The sonic landscape of The Past Is Another Country spends much of its time dwelling in shadowy darkness, but slowly and by its final track meanders out toward, but not entirely into, the light. Steve Roberts, recording as Amongst Myselves, invites listeners to take an “inward focussed journey to explore your darkest thoughts and fears.” But it’s not as dark as all that. Not by dark ambient standards, at least. Yet what it might lack in pure darkness it more than makes up for in shadow-carved layers of sound, processed field recordings, and a superb sense of being out there quite alone. Roberts opens the proceedings with the title track, which comes off as a fairly straightforward bit of ambient built out of gently oscillating waveforms. Then he flips a switch and off we go into places a bit less pleasant. “Dark Places, Winter Shadows” is a haunted thing with quiet windy backdrops, a persistent cadence meted out by one grim bass note that lands over and over, and vocal snippets of voices—some of children, some of an adult male voice, neither distinct. It feels like isolationist ambient but without the typical grinding weight. It’s more atmospheric, and effectively so, pulling a true sense of unease out of an uncomplicated construct. Drones take the forefront on “He Who Bathes in the Black Sun” and build into a thick, mesmerizing wall that then slowly fades to mist. “Cave of the Swimmers” plays in experimental ground, spiraling together field recordings, squibs of electronic sound, and a sparse, lonely feel. Roberts is not afraid of silence of the pause, and doesn’t feel the need to over-pack his sonic space. At this point, Roberts turns us back toward the light. The timing is excellent, and bright guitar notes in “The Day the Crickets Listened” are the perfect vehicle. After almost half an hour of feeling mildly creepy and a bit lost in the mist, the solid tones of the strings guide us out and up. Nice harmonies at play here between the guitar and the pads, and he stirs in some textures from more small electronic sounds. The feel continues through the final two tracks, “Campfires of the Night Sky” and “In My Depths, All Treasures Dwell.” Roberts eases us back toward a soft ambient space filled with pads and textural touches that play in the ears, and in doing so pulls the end of the release in line with its beginning—which of course means it loops very nicely.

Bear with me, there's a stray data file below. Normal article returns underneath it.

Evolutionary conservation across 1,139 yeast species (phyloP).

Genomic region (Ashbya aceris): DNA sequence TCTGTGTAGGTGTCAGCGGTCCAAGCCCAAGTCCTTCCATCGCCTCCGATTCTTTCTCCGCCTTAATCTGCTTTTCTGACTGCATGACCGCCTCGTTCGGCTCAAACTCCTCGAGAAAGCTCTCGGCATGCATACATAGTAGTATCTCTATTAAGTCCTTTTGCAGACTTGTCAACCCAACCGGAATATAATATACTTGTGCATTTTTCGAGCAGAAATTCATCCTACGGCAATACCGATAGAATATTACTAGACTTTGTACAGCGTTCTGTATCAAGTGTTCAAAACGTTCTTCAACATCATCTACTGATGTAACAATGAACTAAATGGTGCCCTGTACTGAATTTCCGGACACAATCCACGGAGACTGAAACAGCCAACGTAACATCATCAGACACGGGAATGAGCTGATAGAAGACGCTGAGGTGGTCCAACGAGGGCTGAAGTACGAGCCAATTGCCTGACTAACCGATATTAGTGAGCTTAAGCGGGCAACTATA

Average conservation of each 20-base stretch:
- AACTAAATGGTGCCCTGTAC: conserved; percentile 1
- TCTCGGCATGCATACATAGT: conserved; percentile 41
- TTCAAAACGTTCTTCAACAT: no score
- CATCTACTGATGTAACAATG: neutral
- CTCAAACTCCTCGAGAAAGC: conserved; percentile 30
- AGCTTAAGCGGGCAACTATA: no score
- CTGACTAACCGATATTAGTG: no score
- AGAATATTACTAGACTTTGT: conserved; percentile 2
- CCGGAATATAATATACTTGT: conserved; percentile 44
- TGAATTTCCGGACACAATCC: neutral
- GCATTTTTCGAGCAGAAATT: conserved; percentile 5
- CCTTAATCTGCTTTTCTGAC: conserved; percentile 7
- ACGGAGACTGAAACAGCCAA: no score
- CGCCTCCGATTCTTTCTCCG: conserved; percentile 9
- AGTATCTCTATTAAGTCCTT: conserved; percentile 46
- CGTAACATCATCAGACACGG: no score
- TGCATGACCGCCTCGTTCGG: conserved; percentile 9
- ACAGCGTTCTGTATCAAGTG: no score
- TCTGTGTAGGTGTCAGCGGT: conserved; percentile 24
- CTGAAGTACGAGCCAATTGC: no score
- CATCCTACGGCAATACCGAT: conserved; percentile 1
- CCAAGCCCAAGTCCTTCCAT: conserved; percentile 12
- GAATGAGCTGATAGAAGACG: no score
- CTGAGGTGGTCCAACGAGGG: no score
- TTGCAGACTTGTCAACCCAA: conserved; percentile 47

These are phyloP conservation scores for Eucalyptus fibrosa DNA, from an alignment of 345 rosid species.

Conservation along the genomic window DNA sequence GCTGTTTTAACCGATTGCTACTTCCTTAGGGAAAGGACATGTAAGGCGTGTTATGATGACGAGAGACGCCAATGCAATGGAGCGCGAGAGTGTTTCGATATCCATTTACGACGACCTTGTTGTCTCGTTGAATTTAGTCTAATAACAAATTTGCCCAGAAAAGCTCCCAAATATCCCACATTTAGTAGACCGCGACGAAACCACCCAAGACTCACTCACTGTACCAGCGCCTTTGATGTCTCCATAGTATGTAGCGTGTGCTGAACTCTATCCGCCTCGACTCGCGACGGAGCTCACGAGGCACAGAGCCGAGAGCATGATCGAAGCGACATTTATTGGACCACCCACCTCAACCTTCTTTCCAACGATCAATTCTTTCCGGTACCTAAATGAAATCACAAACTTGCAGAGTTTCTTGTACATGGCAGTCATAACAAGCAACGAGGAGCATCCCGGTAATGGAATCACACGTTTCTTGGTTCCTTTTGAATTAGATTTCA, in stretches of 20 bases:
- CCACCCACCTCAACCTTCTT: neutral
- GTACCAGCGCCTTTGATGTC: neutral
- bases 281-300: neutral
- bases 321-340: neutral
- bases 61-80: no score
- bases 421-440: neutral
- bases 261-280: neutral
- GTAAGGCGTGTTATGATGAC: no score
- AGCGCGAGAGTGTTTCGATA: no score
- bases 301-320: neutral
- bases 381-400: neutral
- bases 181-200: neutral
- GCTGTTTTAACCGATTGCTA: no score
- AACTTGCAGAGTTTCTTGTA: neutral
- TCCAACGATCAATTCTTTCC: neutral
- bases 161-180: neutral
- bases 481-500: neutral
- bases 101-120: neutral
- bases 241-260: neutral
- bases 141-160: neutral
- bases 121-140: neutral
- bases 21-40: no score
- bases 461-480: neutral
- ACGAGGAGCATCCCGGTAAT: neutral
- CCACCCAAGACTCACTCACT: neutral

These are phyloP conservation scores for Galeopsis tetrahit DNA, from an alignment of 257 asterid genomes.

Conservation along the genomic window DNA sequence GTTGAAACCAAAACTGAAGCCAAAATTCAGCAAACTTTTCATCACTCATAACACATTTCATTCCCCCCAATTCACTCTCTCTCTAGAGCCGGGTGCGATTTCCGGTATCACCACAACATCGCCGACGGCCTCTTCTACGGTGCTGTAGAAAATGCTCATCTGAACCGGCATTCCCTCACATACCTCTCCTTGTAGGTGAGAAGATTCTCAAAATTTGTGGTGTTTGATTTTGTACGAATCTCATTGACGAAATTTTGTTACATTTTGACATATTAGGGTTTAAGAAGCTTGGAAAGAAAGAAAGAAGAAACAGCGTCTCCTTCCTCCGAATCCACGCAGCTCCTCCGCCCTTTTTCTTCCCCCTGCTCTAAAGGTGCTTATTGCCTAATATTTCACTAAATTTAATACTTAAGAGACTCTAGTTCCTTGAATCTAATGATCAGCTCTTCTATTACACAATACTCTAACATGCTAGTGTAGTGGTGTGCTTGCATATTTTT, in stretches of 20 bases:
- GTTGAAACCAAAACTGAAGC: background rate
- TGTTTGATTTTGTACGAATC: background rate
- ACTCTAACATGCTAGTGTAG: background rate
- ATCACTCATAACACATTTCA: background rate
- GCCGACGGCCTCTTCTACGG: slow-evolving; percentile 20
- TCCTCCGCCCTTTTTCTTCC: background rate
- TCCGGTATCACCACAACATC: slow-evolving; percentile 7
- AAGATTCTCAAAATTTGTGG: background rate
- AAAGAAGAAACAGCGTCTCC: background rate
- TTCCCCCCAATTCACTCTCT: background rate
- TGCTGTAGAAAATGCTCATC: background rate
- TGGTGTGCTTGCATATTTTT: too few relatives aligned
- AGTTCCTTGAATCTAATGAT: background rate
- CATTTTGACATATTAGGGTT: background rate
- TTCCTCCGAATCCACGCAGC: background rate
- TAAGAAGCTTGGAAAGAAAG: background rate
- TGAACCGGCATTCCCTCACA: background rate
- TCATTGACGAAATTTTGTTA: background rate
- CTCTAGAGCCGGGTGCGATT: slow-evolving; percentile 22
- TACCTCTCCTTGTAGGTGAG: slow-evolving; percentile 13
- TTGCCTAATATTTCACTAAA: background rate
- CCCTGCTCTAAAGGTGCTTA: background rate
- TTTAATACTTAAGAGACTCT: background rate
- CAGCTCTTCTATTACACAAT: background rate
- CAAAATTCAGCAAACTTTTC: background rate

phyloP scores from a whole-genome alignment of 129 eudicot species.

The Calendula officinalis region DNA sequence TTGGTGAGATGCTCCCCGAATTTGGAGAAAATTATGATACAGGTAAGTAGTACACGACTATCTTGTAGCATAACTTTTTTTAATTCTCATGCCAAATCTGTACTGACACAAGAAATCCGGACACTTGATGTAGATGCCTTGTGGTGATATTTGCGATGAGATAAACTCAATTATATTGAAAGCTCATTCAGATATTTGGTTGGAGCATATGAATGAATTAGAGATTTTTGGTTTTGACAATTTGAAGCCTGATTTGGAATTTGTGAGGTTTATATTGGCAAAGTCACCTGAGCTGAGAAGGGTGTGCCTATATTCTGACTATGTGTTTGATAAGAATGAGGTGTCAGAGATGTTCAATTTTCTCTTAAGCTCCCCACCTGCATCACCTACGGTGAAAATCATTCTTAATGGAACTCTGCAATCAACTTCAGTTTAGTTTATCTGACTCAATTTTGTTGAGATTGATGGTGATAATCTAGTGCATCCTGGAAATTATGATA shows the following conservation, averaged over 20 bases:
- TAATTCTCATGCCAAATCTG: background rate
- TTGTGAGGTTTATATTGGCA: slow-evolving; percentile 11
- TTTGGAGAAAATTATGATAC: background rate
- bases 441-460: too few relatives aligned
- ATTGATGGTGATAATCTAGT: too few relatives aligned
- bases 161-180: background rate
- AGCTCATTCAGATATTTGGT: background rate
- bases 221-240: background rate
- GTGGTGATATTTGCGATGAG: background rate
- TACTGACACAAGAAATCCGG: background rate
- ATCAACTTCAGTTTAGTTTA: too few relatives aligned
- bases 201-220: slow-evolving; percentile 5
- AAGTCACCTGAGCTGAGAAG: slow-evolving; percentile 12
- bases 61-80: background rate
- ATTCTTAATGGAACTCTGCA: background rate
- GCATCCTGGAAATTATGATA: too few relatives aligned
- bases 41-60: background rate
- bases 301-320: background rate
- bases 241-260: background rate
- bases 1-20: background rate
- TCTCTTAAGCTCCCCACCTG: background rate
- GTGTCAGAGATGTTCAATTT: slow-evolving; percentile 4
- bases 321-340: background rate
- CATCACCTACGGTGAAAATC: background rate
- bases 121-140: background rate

The Past is Another Country is the third Amongst Myselves release I’ve reviewed and it is, hands-down, my favorite. Past efforts have always contained some small, probably picky thing that takes me out of the flow; that never happens here. The album contains no bumps, no jarring moments, no twists that merit a “huh?” It tells its story, it keeps me immersed and moving forward, it makes me want to hear it again. This is very much a headphone listen. You need to take in Roberts’ detail work to truly appreciate what he’s so carefully placing into your head and how he’s eliciting deep and often visceral responses from you. A great piece of work.
Available at Bandcamp.
One thought on “Amongst Myselves, The Past Is Another Country”
Thanks for the wonderful words about my album John !